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Finding sources to write a literature review can seem daunting; especially, if you are not certain how to write a literature review or what is a literature review .

So what is a literature review? According to the Publication manual of the American Psychological Association, literature reviews “are critical evaluations of material that has already been published” (2010, p. 10).

Literature reviews can be found:™

  • In peer-reviewed journal articles,™
  • as standalone pieces, or
  • as a chapter in a dissertation or thesis.

Literature reviews "serve a variety of purposes:

  • To give a historical overview of the topic
  • To give an overview of the current context in which the research is situated
  • To identify and select relevant theories and concepts for the current research
  • To define and discuss relevant terminology for the research
  • To justify current research by showing a gap in previous research
  • To justify current research by showing there is a practical problem which needs to be addressed
  • To justify current research by arguing that previously used methods will be extended
  • To justify sites of data collection To identify the roots of the methodology, to discuss the terminology used and to justify the approach chosen
  • To position oneself within the field by entering into written dialogue with authors in the field
  • To show an awareness and understanding of relevant theories and empirical research studies in the field" (Blue, 2010, p. 106-107).

Once you determine which of the purposes your literature review needs to fill, you can begin looking for the books and articles that you will need to fill that purpose(s) with your literature review.


American Psychological Association. (2010). Publication Manual of the American Psychological Association. Washington, DC: American Psychological Association.

Blue, G. (Ed.). (2010). Developing academic literacy. Oxford, GBR: Peter Lang AG. Retrieved from opens new window

Finding Books

quick search box, Books+ tab

To find books on your topic, click on the Books+ tab on the Library's homepage. You can change the dropdown to search by author, title, subject, etc.

searching the catalog does not work like searching Google. You need to break your topic into key concepts.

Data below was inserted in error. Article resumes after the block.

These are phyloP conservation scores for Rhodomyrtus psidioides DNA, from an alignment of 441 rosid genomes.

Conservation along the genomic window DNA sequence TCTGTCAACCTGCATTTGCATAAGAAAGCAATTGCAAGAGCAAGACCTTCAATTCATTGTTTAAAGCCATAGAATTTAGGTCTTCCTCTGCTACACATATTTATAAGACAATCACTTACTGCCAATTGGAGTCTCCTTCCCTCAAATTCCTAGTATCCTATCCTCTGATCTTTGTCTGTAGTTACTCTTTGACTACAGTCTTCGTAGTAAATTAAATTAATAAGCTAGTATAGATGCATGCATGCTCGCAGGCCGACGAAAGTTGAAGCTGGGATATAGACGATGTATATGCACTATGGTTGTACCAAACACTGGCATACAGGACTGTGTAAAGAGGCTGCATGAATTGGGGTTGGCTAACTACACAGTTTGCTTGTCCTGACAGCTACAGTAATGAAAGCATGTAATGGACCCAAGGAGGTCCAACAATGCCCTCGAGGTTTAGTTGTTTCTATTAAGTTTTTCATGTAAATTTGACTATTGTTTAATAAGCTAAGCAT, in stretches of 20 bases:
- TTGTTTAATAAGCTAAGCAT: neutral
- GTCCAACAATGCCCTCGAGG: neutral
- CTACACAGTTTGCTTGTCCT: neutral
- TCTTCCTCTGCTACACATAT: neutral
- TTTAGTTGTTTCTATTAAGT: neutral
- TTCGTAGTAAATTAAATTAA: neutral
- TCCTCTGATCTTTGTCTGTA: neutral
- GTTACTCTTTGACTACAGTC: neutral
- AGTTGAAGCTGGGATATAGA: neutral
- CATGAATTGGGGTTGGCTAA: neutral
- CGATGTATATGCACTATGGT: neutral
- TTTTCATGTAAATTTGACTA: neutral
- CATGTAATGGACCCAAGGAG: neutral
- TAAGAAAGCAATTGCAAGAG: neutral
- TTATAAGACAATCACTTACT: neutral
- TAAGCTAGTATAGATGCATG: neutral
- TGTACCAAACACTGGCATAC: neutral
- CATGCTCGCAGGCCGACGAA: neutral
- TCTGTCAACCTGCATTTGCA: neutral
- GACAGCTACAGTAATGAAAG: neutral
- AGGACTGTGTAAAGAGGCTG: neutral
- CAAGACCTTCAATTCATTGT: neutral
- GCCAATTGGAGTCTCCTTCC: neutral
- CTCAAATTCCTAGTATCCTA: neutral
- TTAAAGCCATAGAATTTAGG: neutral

For example, if your topic is What kinds of government funding are available for K-12 education?, break your search into the concepts of

government funding
K-12 education

Put your search terms of 2 or more words into quotation marks; e.g., "government funding" AND "K-12 education".

Another tip is to use a truncation symbol (usually the asterisk symbol *) to look for alternate endings of a stem word.

"government fund*"
"K-12 education"

For information on locating dissertations, see the Dissertations tab of this guide.

Finding Articles

quick search box, Databases blue button

Finding articles works similarly to finding books in that you need to break your topic into key concepts (see Finding Books above).

To search Education databases, click on the blue button, databases on the Library's home page.

database listing page, selecting subject education databases

On the Databases listing page, select Education in the first dropdown, Choose a Subject.

Education Source is a good database to start your searching. Click on the linked database title, Education Source.

Once you are in Education Source, you will want to add all of the Education databases available from EBSCO. This way you can avoid searching each of these separately. Click on the linked Choose Databases.

add more databases in Education Source

Add more Education databases by clicking on the checkboxes next to the databases you want to add in the Choose Databases pop-up window. Some you may want add include: Educational Administration Abstracts, ERIC, Professional Development Collection, and Teacher Reference Center. Then click on the yellow OK button.

Enter your search terms in the search boxes.

example EBSCO Education database search

As you can see in the image to the left, I have entered "government fund*" in the first search box, "k-12 education" in the second search box, and in the third search box; US OR U.S. OR "United States" OR America.

You can change the dropdown menu if desired. Sometimes it can be a good idea to limit one of your search terms to the title if you find you are getting a lot of results. Click the Search button to perform the search.

At the time of writing, my search returned 10 results. In this case, I would change my second search box to k-12 (take education and the quotation marks out of the second search box). By doing that, my search results went up to 25.

Education database limits

To ensure you are looking at scholarly sources, click on the limits on the left, including Scholarly (Peer-Review ed) Journals and change the earliest publication date to the date range you need. Scroll down a little to set Language limits and click on the box next to Academic Journals.

set up Alert

You can set up an alert in EBSCO to have the databases email to you any articles added that fit within your search. Setting up an alert saves you time because you don't have to come back to the database to redo your search.

Click on the Share dropdown that appears to the top right of your results. Click on Email Alert under Create an alert. Follow the steps as prompted.

Don't forget to go back the Databases list of Education databases and search the others that are not provided by EBSCO (e.g., SAGE Premier and